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those treacherous textbooks October 23, 2008

Filed under: books — katie @ 10:49 am
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In addition to the rising costs of college tuitions at public and private colleges, the cost of textbooks is now beginning to become a critical concern for students and a primary topic for financial studies.

According to a study done by the Department of Education, full-time students at four-year colleges, such as myself, spend an average of $893 per year on textbooks. One unfortunate but very interesting figure from the study is that since 1986, textbook prices have risen almost 186 percent, or 6 percent a year. This is not good news to a student who has to buy her own books each semester.

“We thought the $100 book was going to be the ceiling,” said Madeline Spata, Educational Resource Division Manager for the University of Connecticut’s Co-Op bookstore, where she has worked for 32 years. Spata noticed an increase in the range of 10 percent this year for certain publishers at the UConn bookstore. Now, the most expensive book-package the Co-Op has in stock is a $360 music book that is required for a class. “There has to be an end to this somewhere in sight,” she said about the steady increases in textbook prices. There isn’t a precise figure Spata could give as an average amount UConn students spend on textbooks per semester, but she said the Co-Op usually tells parents the cost will be between $500 – $700.

UConn Co-Op

UConn Co-Op

For students whose parents are paying hefty tuitions as well as room and board, a few books may not seem like a big deal. However for students who are paying their own way through college or for parents who fear every price increase – an extra $700 a semester can classify as one more thing putting college educations out of reach.

Buy-back” is a system that encourages students to purchase their books from the Co-Op, however many students don’t get a noteworthy amount back at the end of the semester.

Many students look to online sources to find books at lower costs. Web sites such as and The Marketplace on Facebook sell many used and new books where there is a wide range of prices, but “there are things we carry [in the Co-Op] that students cannot get online,” said Spata. Books online are not always cheaper, but there is a good selection. The problem with online book shopping is the hassle of finding the right books, and the 2+-week wait-time it takes for students to receive their orders. The convenience factor of bookstores often snags customers regardless of prices.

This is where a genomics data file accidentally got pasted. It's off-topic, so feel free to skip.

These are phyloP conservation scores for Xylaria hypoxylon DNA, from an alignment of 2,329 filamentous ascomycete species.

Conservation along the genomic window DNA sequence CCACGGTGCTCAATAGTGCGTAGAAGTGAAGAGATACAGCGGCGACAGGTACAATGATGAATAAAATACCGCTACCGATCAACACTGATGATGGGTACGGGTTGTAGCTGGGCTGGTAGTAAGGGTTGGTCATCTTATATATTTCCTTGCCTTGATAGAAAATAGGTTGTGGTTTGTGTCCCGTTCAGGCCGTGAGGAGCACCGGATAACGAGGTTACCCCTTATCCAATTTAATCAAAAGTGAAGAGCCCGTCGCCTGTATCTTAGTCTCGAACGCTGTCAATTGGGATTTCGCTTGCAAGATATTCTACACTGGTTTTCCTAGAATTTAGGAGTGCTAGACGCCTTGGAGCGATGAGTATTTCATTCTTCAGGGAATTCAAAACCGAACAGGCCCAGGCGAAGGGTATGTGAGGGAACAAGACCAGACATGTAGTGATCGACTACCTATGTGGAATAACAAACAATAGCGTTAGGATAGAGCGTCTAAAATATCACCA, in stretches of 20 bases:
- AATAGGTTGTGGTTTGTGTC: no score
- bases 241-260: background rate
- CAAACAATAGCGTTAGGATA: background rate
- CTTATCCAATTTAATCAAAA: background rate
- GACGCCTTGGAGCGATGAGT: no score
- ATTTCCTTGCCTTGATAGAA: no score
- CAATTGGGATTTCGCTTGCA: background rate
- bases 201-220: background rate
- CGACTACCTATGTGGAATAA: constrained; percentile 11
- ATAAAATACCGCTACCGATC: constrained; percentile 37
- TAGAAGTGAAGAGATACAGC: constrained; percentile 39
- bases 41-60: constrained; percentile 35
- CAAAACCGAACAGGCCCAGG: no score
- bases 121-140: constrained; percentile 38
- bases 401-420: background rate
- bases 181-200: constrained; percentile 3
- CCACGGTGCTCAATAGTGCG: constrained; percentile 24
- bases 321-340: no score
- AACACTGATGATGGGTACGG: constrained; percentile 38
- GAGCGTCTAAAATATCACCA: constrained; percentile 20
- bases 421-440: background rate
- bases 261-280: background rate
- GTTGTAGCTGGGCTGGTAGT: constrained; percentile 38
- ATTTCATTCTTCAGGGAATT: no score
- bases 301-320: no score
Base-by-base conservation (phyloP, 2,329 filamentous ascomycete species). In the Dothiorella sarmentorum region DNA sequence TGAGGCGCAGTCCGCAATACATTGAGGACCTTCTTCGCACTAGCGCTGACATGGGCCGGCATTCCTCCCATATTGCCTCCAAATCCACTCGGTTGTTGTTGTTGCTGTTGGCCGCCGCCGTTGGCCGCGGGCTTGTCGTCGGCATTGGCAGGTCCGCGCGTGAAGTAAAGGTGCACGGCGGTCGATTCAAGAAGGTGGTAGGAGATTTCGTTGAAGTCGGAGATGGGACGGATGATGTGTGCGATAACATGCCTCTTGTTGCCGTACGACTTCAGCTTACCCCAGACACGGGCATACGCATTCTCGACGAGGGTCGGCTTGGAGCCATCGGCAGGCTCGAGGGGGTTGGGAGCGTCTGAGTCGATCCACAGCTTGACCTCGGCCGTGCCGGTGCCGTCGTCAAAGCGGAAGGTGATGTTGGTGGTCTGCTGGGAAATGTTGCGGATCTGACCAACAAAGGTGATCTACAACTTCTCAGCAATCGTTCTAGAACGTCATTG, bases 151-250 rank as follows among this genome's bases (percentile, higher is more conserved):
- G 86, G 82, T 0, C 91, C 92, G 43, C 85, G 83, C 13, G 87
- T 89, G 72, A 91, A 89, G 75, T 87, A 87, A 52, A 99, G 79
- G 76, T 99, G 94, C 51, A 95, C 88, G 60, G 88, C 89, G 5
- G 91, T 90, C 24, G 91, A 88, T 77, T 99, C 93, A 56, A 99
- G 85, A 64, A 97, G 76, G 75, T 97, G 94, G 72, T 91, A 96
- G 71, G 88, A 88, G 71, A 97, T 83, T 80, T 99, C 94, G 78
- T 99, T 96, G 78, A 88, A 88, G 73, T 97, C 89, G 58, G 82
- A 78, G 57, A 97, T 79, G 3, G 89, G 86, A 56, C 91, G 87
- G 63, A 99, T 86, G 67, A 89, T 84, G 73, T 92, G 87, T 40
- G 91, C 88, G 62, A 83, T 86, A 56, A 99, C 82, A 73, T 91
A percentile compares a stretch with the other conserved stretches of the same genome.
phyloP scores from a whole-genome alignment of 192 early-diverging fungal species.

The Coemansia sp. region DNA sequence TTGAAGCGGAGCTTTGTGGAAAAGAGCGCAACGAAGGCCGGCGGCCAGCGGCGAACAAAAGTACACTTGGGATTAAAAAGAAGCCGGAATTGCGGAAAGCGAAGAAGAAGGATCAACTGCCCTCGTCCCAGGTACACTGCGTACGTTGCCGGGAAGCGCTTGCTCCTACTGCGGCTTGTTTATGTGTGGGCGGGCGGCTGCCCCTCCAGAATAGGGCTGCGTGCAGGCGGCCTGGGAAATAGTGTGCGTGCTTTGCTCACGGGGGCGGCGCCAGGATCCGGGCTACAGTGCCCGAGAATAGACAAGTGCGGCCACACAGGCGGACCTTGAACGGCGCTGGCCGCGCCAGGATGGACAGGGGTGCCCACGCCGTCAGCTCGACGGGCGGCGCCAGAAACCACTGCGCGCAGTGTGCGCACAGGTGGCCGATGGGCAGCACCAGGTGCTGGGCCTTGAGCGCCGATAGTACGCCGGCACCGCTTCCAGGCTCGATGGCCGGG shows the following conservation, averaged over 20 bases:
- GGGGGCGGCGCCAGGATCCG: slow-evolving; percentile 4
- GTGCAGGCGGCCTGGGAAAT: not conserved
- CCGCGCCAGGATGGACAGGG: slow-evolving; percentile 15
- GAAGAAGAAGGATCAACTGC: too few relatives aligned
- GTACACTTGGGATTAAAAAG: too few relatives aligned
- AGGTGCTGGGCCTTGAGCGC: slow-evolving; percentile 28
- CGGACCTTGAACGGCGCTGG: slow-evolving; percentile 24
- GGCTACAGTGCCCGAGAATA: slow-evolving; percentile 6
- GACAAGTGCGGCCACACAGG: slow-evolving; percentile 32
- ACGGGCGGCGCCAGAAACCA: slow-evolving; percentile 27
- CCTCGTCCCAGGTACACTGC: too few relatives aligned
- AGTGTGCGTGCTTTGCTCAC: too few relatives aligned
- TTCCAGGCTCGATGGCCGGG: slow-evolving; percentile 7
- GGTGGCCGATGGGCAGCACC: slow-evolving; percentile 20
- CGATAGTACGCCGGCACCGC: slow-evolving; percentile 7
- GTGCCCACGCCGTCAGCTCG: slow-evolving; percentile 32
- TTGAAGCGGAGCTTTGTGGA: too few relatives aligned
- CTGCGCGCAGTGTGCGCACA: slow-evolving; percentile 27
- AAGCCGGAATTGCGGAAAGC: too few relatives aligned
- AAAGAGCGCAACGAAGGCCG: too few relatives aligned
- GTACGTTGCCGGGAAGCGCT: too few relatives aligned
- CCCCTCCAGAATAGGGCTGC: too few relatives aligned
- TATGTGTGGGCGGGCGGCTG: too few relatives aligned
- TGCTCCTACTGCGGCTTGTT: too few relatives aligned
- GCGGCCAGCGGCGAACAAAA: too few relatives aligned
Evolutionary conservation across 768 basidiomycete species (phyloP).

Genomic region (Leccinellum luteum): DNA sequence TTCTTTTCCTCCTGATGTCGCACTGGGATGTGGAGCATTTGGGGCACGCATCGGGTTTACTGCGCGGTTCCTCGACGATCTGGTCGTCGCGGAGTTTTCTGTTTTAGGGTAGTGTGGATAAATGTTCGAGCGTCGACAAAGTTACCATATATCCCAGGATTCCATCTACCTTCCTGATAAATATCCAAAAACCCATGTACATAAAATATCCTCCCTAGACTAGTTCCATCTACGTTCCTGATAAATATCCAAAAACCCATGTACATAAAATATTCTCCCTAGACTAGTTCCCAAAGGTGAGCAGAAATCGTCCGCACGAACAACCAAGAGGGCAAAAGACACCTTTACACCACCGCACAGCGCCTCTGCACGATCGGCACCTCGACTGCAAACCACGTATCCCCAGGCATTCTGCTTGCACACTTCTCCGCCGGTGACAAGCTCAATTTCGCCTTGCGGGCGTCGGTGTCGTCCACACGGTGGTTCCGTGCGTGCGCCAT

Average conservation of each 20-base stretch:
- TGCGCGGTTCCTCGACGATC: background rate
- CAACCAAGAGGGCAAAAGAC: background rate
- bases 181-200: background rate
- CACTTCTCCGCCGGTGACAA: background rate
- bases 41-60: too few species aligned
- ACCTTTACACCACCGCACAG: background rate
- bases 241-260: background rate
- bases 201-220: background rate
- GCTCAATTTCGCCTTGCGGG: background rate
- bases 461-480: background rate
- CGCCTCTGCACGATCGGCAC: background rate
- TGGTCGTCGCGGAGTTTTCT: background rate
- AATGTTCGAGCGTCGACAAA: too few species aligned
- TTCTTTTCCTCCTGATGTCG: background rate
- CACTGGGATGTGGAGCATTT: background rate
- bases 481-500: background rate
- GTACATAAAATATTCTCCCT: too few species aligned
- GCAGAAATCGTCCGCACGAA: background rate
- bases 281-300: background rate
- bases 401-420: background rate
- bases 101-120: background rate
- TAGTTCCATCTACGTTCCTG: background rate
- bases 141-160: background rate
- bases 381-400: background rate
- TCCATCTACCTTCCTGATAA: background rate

The high cost of textbooks is now having a direct impact on student’s education. The high cost has now forced many students, including myself, to make the choice to not purchase some textbooks, if they think they can get by without it.  It has been my observation that many students don’t purchase most intro level or “gen. ed.” books because they are so much money, and often aren’t worth the expense.

While some professors are sticklers on what materials are necessary for their courses, many others are sympathetic to the high costs of books and have adjusted their requirements. One of my professors, Professor Kirstie Farrar of the communications department compiled a “reader” for her COMM4035 course, which is a stack of unbound paper containing all of the readings needed for class. “I know what a pain it is to spend nearly $100 on a textbook, especially when you don’t end up needing most of the material,” she said. “So I chose to put together a specific package of material that I knew would be useful for the class.” Farrar’s “reader” is sold in the Co-Op for $60 – still a ridiculous price for a chunk of papers.

Bookstores, including the UConn Co-Op, are currently looking into the possibility of renting textbooks, according to Spata. The issue with this idea is that faculty members would have to commit to a book for a certain length of time and students would have to return it at the end of the semester for no money back, she said.

The prices of textbooks are a major concern for students worldwide, whether they are purchasing them at their convenient school bookstores, or searching the slew of online Web sites that are cropping up to combat the high book prices.